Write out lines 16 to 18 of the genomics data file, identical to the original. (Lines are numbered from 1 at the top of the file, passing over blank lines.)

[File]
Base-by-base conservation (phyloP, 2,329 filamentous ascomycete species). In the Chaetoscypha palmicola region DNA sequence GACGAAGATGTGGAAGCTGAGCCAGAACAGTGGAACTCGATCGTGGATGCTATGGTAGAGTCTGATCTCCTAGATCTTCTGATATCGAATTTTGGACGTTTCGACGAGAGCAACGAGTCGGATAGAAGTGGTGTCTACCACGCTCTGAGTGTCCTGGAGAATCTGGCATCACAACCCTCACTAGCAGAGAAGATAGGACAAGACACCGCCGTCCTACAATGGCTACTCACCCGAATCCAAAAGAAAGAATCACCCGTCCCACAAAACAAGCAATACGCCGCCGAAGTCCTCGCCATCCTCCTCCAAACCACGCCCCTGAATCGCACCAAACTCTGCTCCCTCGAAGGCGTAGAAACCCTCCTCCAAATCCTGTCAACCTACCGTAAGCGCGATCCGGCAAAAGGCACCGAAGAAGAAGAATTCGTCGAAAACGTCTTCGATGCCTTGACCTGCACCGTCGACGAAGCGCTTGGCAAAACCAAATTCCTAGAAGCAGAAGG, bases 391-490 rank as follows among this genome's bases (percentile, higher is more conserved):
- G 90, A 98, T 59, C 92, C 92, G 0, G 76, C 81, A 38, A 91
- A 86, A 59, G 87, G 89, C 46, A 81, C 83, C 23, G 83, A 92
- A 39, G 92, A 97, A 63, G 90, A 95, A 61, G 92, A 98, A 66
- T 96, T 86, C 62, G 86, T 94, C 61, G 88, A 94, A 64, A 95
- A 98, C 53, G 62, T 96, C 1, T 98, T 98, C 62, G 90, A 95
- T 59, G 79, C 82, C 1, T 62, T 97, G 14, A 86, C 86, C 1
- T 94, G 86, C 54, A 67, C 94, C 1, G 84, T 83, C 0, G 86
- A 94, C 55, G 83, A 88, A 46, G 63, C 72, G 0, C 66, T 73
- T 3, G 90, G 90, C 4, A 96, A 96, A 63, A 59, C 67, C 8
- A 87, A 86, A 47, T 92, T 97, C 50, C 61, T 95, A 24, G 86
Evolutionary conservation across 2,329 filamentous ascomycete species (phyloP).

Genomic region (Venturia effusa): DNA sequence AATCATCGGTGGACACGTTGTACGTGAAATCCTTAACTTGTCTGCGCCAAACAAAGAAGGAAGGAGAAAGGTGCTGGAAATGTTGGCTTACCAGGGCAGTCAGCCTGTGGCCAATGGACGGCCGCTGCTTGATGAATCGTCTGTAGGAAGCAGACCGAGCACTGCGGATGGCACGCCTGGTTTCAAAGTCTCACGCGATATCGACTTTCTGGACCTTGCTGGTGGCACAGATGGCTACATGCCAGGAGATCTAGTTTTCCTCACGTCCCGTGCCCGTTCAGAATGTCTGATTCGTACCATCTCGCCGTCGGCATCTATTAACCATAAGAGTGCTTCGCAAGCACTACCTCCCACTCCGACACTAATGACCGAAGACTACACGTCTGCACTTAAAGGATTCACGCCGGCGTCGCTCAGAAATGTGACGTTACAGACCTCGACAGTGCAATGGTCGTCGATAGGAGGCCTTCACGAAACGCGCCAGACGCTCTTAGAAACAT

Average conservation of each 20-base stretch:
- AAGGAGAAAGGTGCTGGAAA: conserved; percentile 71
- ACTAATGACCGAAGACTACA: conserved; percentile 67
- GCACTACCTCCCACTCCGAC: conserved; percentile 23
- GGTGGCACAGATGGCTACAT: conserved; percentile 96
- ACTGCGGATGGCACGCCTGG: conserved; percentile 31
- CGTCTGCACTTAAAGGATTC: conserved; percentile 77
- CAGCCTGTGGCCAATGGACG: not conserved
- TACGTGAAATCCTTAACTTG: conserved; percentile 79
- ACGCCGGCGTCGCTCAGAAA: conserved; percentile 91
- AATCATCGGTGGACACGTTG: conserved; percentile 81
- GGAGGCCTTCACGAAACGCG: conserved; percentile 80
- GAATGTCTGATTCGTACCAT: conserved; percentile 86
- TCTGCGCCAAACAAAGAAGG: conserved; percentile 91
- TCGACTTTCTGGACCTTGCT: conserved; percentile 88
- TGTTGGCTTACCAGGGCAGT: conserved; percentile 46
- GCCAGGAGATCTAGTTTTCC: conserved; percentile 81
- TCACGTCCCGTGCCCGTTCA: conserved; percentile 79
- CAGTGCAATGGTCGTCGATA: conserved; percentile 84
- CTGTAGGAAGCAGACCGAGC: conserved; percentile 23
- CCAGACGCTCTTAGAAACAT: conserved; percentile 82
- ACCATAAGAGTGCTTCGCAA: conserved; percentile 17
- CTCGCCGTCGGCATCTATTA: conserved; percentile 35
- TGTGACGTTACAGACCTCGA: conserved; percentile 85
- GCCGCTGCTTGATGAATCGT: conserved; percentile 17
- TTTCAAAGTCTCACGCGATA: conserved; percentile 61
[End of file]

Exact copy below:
- ACTAATGACCGAAGACTACA: conserved; percentile 67
- GCACTACCTCCCACTCCGAC: conserved; percentile 23
- GGTGGCACAGATGGCTACAT: conserved; percentile 96